Categories
Resource Sharing

Colorado Reentry Resources (CORR) Mailing List

The Colorado Reentry Resources (CORR) mailing list is a new group available to Colorado library staff interested in promoting successful reentry for citizens returning from prisons, jails, and youth centers. It’s a space to share ideas, best practices, and resources as well as facilitate collaboration between public and prison libraries.

The goals for this mailing list are as follows:

  • Identify resources and services that address the reentry needs of recently returned citizens as well as potential ways to improve and expand these services

  • Discuss resource deficits in adult and juvenile prison libraries to determine how public libraries can supplement existing services in both state and private facilities

  • Share and review current projects serving both incarcerated and returning citizens

  • Brainstorm potential collaborative partnerships between libraries and community agencies that would address specific reentry needs

  • Gain a network of like-minded library staff to encourage resource pooling and share best practices

Subscribe to the CORR mailing list by filling out the form at <http://cvl-lists.org/mailman/listinfo/corr_cvl-lists.org>.

Questions? Contact the CORR Administrators: Hannah Evans <heevans@denverlibrary.org>, Hana Zittel <hzittel@denverlibrary.org>, or Molly Bassford <rbassford@denverlibrary.org>.


Learn more about Colorado library mailing lists.

Categories
CSL News Resource Sharing

Partnering with an Institutional Library

Colorado libraries reach their communities in many ways, including partnerships with local organizations and businesses. But has your library considered partnering with one of Colorado’s state-operated institutions? The residents of the state’s correctional facilities, mental health institutes, veterans’ community living centers, and youth services centers are often those who can most benefit from the services and resources your library offers. By creating partnerships with state-operated institutions in your area, you can have an impact on this special population in your community.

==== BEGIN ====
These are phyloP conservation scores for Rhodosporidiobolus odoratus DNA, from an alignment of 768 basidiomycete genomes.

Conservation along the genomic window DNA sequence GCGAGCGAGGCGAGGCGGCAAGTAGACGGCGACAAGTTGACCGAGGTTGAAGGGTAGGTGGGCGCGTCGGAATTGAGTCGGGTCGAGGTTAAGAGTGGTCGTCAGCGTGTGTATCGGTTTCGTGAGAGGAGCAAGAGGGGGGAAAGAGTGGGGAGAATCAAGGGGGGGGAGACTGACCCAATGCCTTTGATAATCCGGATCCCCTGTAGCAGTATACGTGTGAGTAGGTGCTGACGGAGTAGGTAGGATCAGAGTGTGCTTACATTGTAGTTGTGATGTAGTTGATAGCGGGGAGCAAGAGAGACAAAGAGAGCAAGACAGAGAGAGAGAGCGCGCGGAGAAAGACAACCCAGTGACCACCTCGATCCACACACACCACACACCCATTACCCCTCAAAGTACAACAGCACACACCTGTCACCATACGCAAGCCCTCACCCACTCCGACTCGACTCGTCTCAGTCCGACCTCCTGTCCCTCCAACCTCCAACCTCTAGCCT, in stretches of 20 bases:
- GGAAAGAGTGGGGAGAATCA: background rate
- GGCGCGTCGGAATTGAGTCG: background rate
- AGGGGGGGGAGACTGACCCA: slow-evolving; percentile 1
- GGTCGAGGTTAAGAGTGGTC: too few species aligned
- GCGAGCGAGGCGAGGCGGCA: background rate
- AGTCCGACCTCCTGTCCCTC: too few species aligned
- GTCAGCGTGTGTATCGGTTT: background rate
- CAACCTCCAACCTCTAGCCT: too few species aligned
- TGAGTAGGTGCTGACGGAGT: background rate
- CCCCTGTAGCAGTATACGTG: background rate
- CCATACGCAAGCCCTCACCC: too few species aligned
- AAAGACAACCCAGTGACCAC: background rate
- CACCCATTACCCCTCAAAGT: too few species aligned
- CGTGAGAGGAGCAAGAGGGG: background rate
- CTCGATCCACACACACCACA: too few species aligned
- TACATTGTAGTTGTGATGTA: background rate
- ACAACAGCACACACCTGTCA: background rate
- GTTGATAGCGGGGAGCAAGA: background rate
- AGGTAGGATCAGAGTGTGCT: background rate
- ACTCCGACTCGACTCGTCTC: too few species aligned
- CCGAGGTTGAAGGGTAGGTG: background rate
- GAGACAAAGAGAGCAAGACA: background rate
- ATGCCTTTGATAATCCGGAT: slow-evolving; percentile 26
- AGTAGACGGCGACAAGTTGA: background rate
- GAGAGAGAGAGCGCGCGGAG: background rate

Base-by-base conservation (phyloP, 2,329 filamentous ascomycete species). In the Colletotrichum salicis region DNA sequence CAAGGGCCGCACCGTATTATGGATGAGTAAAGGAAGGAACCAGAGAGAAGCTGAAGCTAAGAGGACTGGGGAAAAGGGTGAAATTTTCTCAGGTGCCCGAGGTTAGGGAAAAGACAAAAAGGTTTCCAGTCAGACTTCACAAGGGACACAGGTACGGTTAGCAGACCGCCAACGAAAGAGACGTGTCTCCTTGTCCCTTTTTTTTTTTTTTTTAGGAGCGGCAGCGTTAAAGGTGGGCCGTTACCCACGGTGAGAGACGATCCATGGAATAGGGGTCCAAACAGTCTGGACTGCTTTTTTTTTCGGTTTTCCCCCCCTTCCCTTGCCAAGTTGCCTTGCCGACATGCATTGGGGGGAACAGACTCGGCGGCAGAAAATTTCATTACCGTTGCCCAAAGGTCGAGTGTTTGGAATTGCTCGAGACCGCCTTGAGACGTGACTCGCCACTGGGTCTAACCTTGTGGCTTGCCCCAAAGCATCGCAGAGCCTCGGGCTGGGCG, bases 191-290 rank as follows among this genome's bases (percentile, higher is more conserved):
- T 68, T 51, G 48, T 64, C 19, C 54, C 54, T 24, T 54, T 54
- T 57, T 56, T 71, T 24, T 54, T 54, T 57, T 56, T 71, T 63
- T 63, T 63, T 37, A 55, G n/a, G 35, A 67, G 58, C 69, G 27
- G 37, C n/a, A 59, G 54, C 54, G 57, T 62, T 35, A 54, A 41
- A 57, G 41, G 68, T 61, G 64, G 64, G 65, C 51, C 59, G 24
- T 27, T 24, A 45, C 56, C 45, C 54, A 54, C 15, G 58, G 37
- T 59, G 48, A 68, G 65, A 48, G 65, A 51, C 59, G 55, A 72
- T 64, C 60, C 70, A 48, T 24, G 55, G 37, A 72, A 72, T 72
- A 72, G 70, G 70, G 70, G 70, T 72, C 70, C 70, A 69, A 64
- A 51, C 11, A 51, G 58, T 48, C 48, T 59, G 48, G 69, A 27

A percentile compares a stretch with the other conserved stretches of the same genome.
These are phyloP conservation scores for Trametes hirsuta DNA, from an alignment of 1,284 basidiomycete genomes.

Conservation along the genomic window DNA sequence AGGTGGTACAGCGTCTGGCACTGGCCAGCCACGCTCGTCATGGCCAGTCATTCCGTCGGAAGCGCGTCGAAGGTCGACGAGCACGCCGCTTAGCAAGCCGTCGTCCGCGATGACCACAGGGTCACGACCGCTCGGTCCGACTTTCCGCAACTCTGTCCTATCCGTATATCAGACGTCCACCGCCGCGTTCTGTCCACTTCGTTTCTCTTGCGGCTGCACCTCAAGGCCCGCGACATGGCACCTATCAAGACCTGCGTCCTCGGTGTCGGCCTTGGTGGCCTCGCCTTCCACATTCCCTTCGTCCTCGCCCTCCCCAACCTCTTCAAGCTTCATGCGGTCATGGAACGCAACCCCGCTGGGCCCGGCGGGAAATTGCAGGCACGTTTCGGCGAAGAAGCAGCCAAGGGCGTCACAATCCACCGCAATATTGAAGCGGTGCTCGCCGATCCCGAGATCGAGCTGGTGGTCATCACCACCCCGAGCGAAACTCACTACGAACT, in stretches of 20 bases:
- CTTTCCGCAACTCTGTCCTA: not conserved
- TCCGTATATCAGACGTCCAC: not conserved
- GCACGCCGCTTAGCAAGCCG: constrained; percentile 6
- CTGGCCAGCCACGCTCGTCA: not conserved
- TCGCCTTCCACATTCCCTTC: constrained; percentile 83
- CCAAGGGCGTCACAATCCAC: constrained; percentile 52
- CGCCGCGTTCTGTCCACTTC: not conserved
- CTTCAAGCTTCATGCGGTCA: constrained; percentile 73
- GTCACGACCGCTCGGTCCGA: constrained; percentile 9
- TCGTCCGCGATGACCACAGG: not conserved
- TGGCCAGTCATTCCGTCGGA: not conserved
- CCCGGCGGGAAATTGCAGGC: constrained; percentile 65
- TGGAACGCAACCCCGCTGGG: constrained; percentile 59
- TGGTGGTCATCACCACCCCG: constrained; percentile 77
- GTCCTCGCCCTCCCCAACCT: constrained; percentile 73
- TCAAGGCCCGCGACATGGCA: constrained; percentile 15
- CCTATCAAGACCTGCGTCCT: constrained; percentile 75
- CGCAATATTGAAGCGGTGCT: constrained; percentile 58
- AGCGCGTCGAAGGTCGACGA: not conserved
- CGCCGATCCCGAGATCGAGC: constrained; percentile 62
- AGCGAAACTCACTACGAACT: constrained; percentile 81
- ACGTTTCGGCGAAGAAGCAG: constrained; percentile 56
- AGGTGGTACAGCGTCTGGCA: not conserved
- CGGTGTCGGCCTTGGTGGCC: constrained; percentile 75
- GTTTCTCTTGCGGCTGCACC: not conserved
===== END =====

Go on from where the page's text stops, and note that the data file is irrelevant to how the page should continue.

Melissa Blair-O’Shaughnessy, Recreational Therapy Director, and Bob (a resident) recently reorganized the library at Fitzsimons Veterans Community Living Center.

Ideas for Partnerships

Not sure where to begin when exploring a partnership with an institution? Below are a few ideas to get you started.

Introduce your library to institutional residents

Visit an institution to offer library card sign-ups and/or fine forgiveness to residents so they are more likely to use your services when they get out.

Materials checkout and delivery

This could be personal delivery, bookmobile service, or even a branch inside the institution!

Programs

Take book discussion groups, author visits, summer reading, and other programs you already do inside institutions, or tailor special programs to institutional residents’ needs. There is a strong need for programs on financial literacy, life skills, and technology use.

Family connections

Offer video visits at your library so your patrons can virtually visit with family members who live in institutions, or help us start our new family literacy project in the Department of Corrections.

Author Simone Elkeles presented at Platte Valley Youth Services on July 14, 2017, in partnership with Loveland Public Library.

Some things to keep in mind

Partnering with a state-operated institution poses some unique challenges that you might not have encountered before, especially regarding safety and security. Don’t let these concerns discourage you—the rewards from working with institutional populations will probably surprise you.

Getting started

Ask to speak directly with library staff or activities directors in institutions that you are interested in partnering with.

Security

Safety is the top concern in most state-operated institutions. You will likely need advance permission to enter the building and prior approval for materials you want to bring in.

Personal safety

You may need to take special care in an institution, but it’s not as scary as what you might see on TV or movies. Trained staff will keep you safe, and you may have an opportunity to attend training for volunteers.

The rewards

Those in institutions are often the most grateful patrons you can hope to meet. Volunteers who bring programs to institutions are regularly impressed by the intense interest and creativity shown by participants. You may find that serving them is your new passion!

Offenders in YOS Pueblo participated in the #LoveMyCOLibrary photo campaign by creating a flag-themed display with the reasons they love their library.